A.M. Long run with Chad Robinson. He went 15, I did 20. He waited for me after we got to 7.5. We did a test pickup. He made it to the mile in 5:53. After that the markers were gone as the new ones have not been painted after the road reconstruction, but we kept going. I tried to maintain the same effort, not sure if I got it quite right, but Chad survived for about another 0.5 miles.This is quite an improvement for Chad in the last two weeks.
After that we jogged some, I dropped Chad off to wait, then ran up, and then did a 3 mile tempo back down. The legs were stale from the combination of quarters on Thursday and drills on Friday, or perhaps stale just because, so I was not quite sure what to expect hoping it would not be as bad as 16:30 or worse. Went through the first mile in 5:15, was happy about that, then Ian interesting event happened. A guy that I passed earlier all of a sudden caught up to me and passed me back. His form looked decent, so I had hopes he was some stray collegiate runner in good shape and could pull me for the rest of the tempo. So I mentally relaxed thinking I would have company. He did OK for the next quarter which I ended up doing in 77. Then he lasted another quarter, but started losing steam. After a 77 I had enough steam to draft at 80, but not enough to sense that we were running slow and to want to take the initiative. He actually did not quite make it to the 1.5 mark, so I was left alone at that point. I felt like somebody had just held a juicy watermelon in front of me, and then took it away. What was I thinking? I should not have held up my hopes. What are the chances that a random runner on the trail would be able to hold 5:20s for a couple of miles mid-run when out of 2000 or so people that came to race the Provo River Half last year only 4 could have done it under such circumstances?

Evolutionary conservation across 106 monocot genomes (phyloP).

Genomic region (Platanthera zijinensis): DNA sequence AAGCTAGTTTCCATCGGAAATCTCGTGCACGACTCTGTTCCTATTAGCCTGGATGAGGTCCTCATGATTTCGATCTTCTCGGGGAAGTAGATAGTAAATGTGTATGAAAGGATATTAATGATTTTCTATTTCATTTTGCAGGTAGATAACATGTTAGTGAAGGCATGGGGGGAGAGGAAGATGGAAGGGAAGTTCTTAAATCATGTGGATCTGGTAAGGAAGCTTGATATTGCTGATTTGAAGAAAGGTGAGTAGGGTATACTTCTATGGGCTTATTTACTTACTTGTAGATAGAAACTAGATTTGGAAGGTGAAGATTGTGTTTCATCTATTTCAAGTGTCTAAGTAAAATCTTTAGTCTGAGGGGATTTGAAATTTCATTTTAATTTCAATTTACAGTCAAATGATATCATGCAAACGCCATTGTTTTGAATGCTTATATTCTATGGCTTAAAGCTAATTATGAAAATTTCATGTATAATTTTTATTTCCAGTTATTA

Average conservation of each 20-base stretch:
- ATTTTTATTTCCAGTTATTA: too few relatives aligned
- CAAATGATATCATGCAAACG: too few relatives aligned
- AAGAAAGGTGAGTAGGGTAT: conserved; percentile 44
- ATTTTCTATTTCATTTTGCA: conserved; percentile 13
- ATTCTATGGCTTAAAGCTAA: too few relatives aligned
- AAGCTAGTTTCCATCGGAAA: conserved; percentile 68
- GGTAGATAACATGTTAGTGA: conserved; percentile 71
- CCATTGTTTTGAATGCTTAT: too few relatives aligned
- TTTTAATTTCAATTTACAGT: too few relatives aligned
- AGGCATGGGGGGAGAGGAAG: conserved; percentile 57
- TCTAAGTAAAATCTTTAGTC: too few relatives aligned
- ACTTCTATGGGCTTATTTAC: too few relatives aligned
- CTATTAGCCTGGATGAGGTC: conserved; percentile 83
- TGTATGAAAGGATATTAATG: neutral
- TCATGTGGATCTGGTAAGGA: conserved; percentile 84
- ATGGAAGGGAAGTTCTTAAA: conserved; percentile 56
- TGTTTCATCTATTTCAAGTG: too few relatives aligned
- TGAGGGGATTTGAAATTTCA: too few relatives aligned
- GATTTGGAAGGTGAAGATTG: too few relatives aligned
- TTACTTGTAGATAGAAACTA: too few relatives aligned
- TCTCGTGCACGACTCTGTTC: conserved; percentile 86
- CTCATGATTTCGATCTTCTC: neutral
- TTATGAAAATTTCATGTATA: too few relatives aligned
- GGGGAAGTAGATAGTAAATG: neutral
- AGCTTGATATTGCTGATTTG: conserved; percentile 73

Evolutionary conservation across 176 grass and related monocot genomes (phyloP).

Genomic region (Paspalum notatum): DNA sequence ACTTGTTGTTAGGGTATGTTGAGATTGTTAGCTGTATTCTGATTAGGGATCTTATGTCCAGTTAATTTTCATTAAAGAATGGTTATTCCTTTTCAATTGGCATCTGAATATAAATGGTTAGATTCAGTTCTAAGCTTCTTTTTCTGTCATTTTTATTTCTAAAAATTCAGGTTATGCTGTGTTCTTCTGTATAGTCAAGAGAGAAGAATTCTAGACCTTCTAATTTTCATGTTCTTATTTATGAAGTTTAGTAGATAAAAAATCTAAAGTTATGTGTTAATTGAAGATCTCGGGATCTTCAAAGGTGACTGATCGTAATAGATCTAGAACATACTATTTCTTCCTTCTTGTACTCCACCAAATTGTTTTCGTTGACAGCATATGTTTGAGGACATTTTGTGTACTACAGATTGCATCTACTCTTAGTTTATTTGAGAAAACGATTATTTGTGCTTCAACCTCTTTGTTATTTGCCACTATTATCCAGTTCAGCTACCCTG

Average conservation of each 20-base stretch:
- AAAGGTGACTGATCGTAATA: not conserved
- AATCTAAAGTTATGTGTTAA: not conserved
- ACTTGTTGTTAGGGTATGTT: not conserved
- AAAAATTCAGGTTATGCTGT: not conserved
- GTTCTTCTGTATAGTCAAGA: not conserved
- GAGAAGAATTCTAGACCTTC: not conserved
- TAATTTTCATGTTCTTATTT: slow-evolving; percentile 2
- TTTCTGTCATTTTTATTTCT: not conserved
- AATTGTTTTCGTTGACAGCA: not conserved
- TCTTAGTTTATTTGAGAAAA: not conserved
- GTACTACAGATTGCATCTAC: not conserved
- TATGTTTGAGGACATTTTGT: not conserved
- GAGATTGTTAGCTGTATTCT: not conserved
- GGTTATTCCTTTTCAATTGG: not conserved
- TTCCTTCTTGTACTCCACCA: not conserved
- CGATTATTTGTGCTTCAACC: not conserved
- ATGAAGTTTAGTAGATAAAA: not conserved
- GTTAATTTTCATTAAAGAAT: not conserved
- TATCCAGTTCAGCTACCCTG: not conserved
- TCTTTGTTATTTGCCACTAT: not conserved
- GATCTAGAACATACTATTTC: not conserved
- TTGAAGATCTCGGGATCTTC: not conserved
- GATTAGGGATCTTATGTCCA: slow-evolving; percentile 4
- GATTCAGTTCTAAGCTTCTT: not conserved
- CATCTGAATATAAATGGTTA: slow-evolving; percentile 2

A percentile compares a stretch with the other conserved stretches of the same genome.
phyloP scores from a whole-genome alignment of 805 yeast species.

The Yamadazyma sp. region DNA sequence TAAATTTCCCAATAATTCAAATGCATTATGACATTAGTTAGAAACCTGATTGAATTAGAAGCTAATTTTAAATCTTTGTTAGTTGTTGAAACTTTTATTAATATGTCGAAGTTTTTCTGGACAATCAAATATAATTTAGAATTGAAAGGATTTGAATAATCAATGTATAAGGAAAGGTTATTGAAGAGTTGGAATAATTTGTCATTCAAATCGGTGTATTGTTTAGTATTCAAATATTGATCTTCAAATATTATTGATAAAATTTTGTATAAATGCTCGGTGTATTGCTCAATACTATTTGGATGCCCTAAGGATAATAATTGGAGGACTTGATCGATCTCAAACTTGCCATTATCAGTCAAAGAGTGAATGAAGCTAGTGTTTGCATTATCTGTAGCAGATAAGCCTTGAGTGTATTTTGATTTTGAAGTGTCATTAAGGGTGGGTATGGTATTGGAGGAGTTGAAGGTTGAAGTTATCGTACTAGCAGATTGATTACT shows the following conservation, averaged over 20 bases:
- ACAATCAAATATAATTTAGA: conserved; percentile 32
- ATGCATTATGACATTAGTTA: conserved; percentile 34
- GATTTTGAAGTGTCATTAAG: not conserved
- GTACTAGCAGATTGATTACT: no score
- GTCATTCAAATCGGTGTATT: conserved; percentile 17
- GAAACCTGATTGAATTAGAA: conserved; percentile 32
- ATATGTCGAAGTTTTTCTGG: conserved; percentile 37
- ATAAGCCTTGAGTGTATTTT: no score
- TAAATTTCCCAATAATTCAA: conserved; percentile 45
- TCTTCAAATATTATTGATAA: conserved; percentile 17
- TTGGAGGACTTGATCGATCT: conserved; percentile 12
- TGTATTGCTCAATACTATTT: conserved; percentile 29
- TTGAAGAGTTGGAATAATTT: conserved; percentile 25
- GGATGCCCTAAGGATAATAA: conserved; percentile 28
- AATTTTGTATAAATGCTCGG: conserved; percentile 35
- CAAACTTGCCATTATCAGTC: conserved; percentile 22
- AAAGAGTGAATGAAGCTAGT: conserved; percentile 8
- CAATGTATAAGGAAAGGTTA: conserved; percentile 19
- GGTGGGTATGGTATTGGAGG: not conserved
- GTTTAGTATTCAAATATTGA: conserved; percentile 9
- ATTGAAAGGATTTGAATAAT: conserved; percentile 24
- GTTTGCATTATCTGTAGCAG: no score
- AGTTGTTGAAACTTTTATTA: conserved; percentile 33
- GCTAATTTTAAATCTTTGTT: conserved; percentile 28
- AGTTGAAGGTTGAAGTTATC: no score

After this disappointment, it took me some time to recover. I hit several goose egg quarters in a row with the worst being 85 and the second mile in 5:27. With about a half mile to go I was finally able to speed up to an 80 quarter when I zeroed in on Chad, followed by a 78 at the end which gave me 16:06.3 for the run and the last mile in 5:24. It was not so much the fatigue, but rather the anticipation of the rest of the run being easy and fast. The lesson to learn from that is you should always expect the target pace to be hard. Be thankful when it is easy, but always be prepared for it to require more effort than what you are currently exerting.
Chad and I jogged some, then sped up some. I challenged him to run the last 3 miles at 6:30 pace, and he accepted - we ended up with 19:32 and the splits of 6:21, 6:39, 6:32.
Benjamin ran 4, Joseph 1, Jenny and Julia 1.5, Jacob 0.25.